Drop-off day for Chain Letter here
Update from Samson Gallery here
BOSTON--The Chain Letter show at Samson Gallery is a big, messy, vibrant, crazy-salad of an installation with some surprise-guest artwork and some is-it-art vignettes. Well, here, let gallery owner Camilo Alvarez, describe it: "It's awesome, yes?" Yes, indeed. The intrepid dealer installed for two days straight, ultimately placing some 1100 paintings, sculptures and works on paper in two spaces--ground floor and basement. The ground floor contained Todd Pavlisko's solo show, which was just about camouflaged by the art around it.
I arrived at 5:00 p.m.expecting an around-the-block line, like at the Sideshow art-a-palooza in Brooklyn this past winter. But no. People came and went freely. While the gallery was always full, there was no queue to get in, and it was never so crowded you couldn't move. Let's take a look.
This wrapped package and the mail on the floor provide the perfect visual metaphor for the Chain Letter show. But wait. Is it an installation or actually, you know, mail? I don't know
The view from the Thayer Street walkway. The weather was sunny and a balmy 78 degrees. Lots of people were out
The doorway in is just to my left. We're going to start here and work our way down the long wall in a space that is about twice as long as it is wide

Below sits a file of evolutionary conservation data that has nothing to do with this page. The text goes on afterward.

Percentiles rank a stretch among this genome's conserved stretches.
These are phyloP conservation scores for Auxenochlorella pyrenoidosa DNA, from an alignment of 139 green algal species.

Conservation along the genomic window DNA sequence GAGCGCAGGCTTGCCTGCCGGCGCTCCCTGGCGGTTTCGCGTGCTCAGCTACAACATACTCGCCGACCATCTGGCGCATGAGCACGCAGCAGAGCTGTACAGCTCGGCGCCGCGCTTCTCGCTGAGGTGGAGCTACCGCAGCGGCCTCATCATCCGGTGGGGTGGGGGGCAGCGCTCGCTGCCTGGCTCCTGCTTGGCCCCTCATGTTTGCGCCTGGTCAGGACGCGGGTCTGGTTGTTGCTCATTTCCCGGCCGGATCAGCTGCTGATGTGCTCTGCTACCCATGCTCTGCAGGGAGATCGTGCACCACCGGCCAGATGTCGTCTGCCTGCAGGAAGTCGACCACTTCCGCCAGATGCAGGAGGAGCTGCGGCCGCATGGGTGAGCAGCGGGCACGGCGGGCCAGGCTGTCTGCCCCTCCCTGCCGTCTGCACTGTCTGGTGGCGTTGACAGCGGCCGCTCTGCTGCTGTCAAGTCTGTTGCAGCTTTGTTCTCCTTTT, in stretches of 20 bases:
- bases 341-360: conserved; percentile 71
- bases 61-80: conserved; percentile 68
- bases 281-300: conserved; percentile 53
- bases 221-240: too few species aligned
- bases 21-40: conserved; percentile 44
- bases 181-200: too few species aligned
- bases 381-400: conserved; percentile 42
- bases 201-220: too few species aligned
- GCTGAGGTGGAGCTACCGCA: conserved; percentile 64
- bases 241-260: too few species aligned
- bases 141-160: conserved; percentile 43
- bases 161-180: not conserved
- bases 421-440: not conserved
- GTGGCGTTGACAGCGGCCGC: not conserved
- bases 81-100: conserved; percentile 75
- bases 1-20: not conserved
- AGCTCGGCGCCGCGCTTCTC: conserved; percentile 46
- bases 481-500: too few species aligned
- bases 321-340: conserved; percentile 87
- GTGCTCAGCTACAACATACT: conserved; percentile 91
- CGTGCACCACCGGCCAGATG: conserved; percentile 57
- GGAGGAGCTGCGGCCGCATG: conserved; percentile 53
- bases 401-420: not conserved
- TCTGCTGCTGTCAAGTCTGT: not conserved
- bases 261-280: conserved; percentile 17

Larger paintings were just propped against the wall. The big drawback for me is that there were no names. I don't know many Boston artists, so I can't identify the work. But I suspect that even the artists who know one another couldn't identify the makers of most of these works
More . . .
And more. The big installation in the center is Todd Pavlisko's solo show--or at least the show that was a solo until a few days ago
Working our way down the long wall . . .
And taking a quick pivot to look at the opposite wall
In the back room
More back room. Several artists mentioned that the piece on the weight bench, detail below, was sent in by Richard Serra--could be; it looks like a Serra--and that Kiki Smith had a piece downstairs. I never did identify which might have been hers
The Serra, on the bench. Maybe
Best look in the show: Erica Aubin, emerging artist
Heading down the stairs. I walked these same stairs on Wednesday when the walls were almost empty
Overheard as I was standing by this wall: "All of these artists are looking for gallery representation. Think about it."
More . . .
. . .With the installation spillling onto the floor, below
I like that one artist put up a Post-It with his name: Corey Artis (I think that's what it said). Corey: Next time, print it
One more look downstairs . . .
. . . before we climb back up. The light at the far end of the gallery is where we came in
Another view of the crowd, with a closeup of a small sculpture--about a handspan wide--below
Visitors spilling back out onto the walkway . . .
and from there onto pedestrian Thayer Street
If you visit Boston, the South End galleries are concentrated at 450 and 460 Harrison Avenue--right and left here--which actually open onto Thayer Street, with Harrison Avenue in the distance. There's free parking for visitors in several adjacent lots as well as on the street, though there's a two-hour limit for street parking.
Since I'm in Massachusetts for the summer, I'll take you to a few more galleries over the next few weeks.